Like a great number of films the actual story, at its most basic level, is quite run-of-the-mill. The gangster side of the story, with a Yakuza gang muscling in on a local business has been seen countless times before and after Boling Point was released, while the story of a misguided outcast (Masaki) who somehow finds a purpose in the midst of the underworld is also a common theme. What it all comes down to is the method in which the story is told, and it is here where Takeshi Kitano really excels. Utilising an accomplished cast, and his almost trademark choice of delivery wherein for example, in a car-ride we do not get pages of dialogue, but instead a simple silent journey where the actors expressions help Takeshi present a world that is both intriguing by its reality yet at the same time compelling due to the absurdity of the actions taking place within it.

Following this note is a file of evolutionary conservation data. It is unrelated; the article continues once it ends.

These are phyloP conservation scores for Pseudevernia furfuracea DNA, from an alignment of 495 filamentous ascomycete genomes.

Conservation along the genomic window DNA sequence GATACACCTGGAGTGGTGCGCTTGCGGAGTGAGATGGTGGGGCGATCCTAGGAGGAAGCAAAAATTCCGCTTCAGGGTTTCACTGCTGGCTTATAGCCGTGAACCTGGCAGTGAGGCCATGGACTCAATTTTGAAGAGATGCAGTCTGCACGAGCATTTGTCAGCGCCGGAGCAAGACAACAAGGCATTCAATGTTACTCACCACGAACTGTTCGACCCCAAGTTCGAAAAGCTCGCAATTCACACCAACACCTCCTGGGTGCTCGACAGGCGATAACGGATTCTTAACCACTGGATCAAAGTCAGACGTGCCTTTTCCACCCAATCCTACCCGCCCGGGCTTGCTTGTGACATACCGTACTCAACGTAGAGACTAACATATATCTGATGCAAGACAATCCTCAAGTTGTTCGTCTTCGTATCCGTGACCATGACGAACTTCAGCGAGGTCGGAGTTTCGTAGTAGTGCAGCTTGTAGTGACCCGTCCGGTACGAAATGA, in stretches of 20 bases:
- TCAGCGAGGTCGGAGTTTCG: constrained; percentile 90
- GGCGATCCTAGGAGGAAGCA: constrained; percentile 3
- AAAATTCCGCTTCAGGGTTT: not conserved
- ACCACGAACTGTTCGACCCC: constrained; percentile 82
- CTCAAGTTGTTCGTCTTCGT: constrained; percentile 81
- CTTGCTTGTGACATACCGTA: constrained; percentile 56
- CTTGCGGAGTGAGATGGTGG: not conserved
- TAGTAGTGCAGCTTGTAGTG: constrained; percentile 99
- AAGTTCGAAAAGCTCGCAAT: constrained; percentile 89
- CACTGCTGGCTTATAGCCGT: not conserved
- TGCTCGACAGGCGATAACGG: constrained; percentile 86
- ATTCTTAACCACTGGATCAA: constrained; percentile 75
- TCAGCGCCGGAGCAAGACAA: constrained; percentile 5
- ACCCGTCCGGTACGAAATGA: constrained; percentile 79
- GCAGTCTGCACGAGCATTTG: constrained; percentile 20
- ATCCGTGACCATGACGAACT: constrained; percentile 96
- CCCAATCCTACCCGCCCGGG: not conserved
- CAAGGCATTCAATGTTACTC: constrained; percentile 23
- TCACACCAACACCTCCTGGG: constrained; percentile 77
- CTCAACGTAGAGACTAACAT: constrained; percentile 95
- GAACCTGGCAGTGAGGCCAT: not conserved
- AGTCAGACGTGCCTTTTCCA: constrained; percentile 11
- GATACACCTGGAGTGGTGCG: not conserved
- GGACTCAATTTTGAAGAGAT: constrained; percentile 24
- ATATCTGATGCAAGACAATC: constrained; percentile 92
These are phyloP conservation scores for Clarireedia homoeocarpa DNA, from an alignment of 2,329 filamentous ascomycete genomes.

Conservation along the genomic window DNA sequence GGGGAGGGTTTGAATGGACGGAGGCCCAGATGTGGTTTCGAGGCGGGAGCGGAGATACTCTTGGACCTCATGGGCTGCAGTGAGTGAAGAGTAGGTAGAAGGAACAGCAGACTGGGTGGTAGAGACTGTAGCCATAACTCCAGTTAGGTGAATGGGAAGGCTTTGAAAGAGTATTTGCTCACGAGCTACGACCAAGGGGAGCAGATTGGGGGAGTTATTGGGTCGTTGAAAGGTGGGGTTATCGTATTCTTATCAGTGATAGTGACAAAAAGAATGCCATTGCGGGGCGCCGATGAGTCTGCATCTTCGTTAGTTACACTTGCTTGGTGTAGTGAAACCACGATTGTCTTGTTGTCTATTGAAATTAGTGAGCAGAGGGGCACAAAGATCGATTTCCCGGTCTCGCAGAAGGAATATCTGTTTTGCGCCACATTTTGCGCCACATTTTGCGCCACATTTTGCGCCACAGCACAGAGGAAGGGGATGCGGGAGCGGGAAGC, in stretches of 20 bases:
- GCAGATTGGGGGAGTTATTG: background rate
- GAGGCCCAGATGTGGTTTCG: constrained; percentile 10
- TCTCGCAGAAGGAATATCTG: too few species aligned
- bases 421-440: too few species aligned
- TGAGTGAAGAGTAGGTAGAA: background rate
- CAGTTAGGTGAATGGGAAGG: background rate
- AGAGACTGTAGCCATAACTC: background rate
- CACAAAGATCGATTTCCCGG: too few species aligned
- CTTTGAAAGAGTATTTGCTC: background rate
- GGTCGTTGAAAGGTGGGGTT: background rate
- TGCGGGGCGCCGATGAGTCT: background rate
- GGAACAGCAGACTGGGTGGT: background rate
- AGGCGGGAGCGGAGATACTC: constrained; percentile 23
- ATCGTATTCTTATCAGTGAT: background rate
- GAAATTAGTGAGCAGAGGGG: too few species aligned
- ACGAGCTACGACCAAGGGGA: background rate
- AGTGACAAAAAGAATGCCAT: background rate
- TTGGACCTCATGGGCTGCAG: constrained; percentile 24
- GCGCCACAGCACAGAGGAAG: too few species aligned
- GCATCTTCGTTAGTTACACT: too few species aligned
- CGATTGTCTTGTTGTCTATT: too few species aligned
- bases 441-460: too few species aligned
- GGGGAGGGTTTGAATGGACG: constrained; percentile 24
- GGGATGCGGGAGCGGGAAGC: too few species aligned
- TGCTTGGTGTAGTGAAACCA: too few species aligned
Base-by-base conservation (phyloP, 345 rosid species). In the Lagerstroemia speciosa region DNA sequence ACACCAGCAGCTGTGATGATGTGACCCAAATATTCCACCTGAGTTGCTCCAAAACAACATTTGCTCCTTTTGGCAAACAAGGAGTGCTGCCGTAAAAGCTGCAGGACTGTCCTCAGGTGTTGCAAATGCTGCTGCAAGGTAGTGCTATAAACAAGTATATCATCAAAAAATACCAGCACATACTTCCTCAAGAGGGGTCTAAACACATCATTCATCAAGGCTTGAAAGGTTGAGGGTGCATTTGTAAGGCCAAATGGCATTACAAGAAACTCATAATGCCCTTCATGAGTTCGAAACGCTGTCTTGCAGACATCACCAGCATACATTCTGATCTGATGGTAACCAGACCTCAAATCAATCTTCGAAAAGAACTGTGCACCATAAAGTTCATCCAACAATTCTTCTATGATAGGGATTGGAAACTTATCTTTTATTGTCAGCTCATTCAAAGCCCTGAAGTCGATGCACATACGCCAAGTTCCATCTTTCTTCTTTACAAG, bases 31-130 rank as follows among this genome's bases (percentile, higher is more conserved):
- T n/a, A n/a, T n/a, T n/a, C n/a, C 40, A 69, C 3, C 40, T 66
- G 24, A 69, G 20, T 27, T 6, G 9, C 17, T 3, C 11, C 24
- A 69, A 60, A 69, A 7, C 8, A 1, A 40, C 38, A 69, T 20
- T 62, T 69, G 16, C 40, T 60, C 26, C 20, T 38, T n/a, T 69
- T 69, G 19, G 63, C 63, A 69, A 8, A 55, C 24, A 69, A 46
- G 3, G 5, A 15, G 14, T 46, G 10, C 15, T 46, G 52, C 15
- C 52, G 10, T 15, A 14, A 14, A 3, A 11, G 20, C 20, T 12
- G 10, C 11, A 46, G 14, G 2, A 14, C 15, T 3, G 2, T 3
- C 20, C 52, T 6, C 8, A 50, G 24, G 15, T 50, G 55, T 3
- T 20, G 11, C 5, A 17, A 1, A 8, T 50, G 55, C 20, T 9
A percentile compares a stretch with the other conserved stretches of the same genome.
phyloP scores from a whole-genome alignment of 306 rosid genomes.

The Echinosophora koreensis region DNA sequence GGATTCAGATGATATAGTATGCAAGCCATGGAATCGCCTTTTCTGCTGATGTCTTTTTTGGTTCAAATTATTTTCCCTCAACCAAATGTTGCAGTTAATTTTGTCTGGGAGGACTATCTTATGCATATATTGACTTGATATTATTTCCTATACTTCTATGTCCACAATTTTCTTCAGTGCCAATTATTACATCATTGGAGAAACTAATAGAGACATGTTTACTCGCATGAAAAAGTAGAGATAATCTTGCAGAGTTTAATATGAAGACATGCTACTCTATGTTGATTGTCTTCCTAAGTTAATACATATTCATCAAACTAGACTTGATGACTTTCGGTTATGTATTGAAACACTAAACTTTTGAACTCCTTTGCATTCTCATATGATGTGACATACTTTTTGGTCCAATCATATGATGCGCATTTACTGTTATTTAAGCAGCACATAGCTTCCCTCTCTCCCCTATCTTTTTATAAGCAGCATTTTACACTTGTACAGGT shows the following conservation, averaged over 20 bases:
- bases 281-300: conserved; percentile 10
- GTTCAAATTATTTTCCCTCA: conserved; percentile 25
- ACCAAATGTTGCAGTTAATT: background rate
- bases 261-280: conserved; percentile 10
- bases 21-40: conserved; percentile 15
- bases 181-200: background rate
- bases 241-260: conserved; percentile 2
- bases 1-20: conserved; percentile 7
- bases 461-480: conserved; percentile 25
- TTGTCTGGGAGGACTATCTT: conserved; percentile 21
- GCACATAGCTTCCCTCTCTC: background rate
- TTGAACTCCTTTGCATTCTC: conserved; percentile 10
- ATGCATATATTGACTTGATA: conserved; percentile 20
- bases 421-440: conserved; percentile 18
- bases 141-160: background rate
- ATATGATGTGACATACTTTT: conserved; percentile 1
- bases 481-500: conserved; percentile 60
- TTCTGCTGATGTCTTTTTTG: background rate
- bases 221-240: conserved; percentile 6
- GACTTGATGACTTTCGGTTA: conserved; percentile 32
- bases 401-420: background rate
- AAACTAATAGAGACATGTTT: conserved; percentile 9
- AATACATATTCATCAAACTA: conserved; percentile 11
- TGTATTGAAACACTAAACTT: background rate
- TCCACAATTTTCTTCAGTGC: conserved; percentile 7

Takeshi himself delivers another brutal performance as Uehara but manages to take the edge off at all the right moments by inducing some of the comedy he found his fame with long before his film career truly began. The same can be said for the entire film with every actor playing their parts deadly serious, yet through great comic timing and some purely deadpan delivery Takeshi can have you laughing uncontrollably at the most despicable of moments ranging from the flat-out ironic to the plain evil. The mixture of genre's on offer here certainly allow Boiling Point to stand out from his other more serious work, but it also reflects the less ambitious nature of the script and the issues the film deals with, and of course the experimental nature of Kitano's first solo project.